South Beach Jazz Festival to feature Sanborn, local music scene

Written By Tracy Fields
December 23, 2019 at 4:49 PM

Now in its fourth year, the South Beach Jazz Festival has established itself on this area’s cultural calendar. Its founder is happy about that, of course, but what really pleases him is having the festival accomplish its mission.

“The measure of our success is not only to entertain, it is to showcase the extraordinary abilities of people with disabilities and create greater awareness and acceptance,” said David New, who is blind. Each act in the lineup features at least one artist who has a disability or is dealing with serious illness.

Multi-Grammy winner David Sanborn is set to kick off the festival on Jan. 3 and feature an American Sign Language interpreter at the concert. His is one of just two ticketed shows across the festival’s three days; most events are free. Among these is the culminating performance by legendary percussionist Sammy Figueroa on Jan. 5.

The Miami-based Figueroa has worked with artists including David Bowie, Luther Vandross, Sonny Rollins, the Average White Band and the Spam Allstars, in addition to leading his own ensembles. His career spans six decades so far and he’s not slowing down, despite a recent heart attack.

“It wasn’t a heart attack where you fall over,” he said. “It was a feeling like acid reflux, you know?” His distress subsided, then returned, and he decided to go to the hospital. Wise choice – there he learned he had three blocked arteries and would be staying for a week.

Since then, he has changed his diet and lifestyle, and says he’s like a kid again. “I feel better than ever and have a new lease on life.”

Multi-Grammy winner David Sanborn is set to kick off the festival on Jan. 3. (Photo courtesy of Artist Management)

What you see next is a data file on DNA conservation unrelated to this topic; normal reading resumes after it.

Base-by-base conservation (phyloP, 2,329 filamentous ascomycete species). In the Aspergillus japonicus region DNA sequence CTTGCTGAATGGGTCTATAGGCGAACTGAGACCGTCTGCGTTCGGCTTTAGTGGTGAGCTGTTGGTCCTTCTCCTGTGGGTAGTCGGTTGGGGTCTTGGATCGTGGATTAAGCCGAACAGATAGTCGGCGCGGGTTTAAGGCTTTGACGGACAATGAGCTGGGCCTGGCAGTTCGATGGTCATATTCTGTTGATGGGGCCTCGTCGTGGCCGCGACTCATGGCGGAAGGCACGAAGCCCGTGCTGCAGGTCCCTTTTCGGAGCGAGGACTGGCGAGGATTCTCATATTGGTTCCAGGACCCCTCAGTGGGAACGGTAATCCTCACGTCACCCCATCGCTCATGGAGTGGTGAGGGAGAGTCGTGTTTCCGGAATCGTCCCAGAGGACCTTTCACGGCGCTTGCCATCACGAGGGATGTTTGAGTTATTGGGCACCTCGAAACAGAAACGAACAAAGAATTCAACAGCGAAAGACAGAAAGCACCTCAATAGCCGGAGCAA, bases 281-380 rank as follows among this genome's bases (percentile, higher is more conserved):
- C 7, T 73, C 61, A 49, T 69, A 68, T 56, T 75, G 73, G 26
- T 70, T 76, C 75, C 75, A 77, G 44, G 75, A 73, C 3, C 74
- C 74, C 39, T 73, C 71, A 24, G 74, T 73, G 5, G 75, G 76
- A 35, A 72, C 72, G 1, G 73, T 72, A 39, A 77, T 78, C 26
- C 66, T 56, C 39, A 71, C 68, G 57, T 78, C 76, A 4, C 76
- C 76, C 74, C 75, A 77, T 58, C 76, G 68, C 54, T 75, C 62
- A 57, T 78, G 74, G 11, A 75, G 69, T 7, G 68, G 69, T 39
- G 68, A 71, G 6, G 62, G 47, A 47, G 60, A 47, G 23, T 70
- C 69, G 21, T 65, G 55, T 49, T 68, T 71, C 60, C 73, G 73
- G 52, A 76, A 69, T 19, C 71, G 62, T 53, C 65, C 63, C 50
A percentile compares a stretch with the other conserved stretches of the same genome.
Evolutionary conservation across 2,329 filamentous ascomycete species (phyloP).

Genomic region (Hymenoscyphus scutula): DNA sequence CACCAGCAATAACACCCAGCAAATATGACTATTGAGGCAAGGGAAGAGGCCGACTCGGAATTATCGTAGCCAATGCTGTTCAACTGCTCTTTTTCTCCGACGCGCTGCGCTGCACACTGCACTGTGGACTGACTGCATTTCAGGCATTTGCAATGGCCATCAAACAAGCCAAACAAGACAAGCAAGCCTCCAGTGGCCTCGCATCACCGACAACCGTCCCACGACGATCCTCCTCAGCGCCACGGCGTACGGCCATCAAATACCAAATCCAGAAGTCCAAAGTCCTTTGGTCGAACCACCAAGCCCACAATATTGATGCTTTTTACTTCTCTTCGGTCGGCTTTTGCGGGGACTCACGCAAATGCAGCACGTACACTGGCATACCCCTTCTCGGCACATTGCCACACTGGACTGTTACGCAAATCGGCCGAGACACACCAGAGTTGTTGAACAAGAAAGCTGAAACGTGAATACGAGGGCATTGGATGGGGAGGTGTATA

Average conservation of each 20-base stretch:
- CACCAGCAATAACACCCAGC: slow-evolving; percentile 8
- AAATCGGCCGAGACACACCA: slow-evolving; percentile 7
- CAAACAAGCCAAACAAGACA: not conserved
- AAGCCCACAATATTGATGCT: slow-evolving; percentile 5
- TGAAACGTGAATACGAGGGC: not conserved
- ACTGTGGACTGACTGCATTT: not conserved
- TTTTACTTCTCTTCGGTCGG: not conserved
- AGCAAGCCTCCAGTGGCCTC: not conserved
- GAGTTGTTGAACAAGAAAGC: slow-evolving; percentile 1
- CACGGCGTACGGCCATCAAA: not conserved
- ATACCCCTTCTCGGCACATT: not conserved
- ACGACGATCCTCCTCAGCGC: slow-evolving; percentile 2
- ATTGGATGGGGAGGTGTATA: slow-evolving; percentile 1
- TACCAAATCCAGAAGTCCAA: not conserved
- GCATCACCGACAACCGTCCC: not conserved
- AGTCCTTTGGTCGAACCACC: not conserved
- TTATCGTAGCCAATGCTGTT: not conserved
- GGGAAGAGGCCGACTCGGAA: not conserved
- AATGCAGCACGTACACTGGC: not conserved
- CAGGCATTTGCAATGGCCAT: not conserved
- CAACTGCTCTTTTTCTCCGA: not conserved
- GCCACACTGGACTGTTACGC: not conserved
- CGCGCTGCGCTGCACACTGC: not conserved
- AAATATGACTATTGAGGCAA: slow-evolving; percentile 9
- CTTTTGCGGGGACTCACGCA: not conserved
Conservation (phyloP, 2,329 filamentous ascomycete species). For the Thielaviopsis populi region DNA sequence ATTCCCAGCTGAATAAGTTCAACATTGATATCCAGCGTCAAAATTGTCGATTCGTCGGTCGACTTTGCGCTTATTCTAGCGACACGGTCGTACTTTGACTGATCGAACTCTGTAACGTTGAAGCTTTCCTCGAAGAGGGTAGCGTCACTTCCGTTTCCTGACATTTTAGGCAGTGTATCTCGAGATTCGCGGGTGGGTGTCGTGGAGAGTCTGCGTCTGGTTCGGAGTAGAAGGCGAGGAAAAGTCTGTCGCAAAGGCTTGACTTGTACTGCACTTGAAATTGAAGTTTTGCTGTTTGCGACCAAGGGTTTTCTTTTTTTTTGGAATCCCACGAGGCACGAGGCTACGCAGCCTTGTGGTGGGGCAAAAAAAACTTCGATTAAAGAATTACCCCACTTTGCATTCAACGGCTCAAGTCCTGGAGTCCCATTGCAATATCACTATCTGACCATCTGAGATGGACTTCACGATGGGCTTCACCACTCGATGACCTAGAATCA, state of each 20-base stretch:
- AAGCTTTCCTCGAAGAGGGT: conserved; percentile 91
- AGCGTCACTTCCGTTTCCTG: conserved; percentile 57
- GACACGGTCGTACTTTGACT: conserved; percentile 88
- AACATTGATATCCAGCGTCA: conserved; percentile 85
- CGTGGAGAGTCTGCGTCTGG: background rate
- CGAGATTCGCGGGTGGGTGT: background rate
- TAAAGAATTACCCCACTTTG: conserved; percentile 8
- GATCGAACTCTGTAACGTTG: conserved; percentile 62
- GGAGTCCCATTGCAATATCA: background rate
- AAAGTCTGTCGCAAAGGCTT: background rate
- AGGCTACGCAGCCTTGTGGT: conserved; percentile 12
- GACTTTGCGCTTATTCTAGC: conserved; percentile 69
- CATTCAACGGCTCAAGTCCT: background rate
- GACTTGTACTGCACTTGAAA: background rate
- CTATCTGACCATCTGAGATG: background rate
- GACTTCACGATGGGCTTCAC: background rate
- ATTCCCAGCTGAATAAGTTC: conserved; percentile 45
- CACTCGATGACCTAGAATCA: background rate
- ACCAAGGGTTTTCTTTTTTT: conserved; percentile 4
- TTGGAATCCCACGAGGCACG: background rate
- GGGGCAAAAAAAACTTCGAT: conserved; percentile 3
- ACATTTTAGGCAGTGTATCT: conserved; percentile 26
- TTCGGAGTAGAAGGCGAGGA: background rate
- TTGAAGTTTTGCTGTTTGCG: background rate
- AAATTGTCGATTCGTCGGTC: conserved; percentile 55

He’s excited about the festival performance with his Cal Tjader tribute band, Sally’s Tomato. The group takes its name from a tune that was recorded by the vibraphonist and bandleader Tjader and written by Henry Mancini for the movie “Breakfast at Tiffany’s.”

Figueroa recalled meeting Tjader, one of the greatest non-Latin leaders of Latin bands, in San Francisco while working with Ashford and Simpson.

“We talked for hours,” Figueroa said. He decided that night to do a tribute to him – someday.

Tjader died in 1982. “Maybe 10, 15, 20 years later, I said there’s not Cal Tjader music anymore,” Figueroa recalled. “Nobody has done a tribute to Cal Tjader.”

Other local stars who will perform at this year’s festival include vibraphonist Alfredo Chacon, saxophonist Yainer Horta, flutist and singer Magela Herrera and trombonist Ruben Caban, who will play during a six-hour, free event on Jan. 4 at Lummus Park.

Earlier in the day, Grammy-winning drummer Jonathan Joseph is scheduled to lead an all-ages master class at the Miami Beach Community Church. And that night, pianist Kiki Sanchez will entertain at the Capital One Cafe on Lincoln Road.

The festival’s other ticketed event will be Jan. 5: a jazz brunch with drummer Reuben Hoch’s Chassidic Jazz Project at the Marseilles Hotel.

That afternoon, violinist, vocalist and educator Nicole Yarling will present up-and-coming musicians on the student stage at 1111 Lincoln Road. Pianist Fanni Sarkozy, trombonist William Cepeda and singer Ashley Pezzotti will play on the main stage at Euclid Avenue and Lincoln Lane North before Sally’s Tomato appears.

Miami-based Sammy Figueroa has worked with artists including David Bowie, Luther Vandross, Sonny Rollins, the Average White Band and the Spam Allstars. (Photo courtesy of Artist Management)

The festival will end with a screening of the biopic “Ray,” starring Jamie Foxx as Ray Charles, on the wall at SoundScape Park on 17th Street.

Figueroa said he really enjoys the South Beach Jazz Festival. “Where it’s located, the people that come to the concerts to perform, the setting, outdoors, people just having a great time, eating great food, listening – all their senses are open in this sense,” he said. “The visuals are beautiful.”

The festival’s success speaks to the growth of the local music scene, he said.

“What it means to me is that the Miami scene is continually progressing,” he said. “Now Miami is turning into the way New York was in the ’70s and ’80s. All these festivals are happening, this is phenomenal.”

What: South Beach Jazz Festival

When: Jan. 3-5

Where: Locations around Miami Beach

Cost: Most shows are free, but admission to the ticketed events is $40-$75

More information: is a nonprofit source of theater, dance, visual arts, music and performing arts news. Sign up for our newsletter and never miss a story.

Top photo: Drummer Reuben Hoch’s Chassidic Jazz Project will present a jazz brunch at the Marseilles Hotel on Jan. 5. (Photo courtesy of Artist Management)

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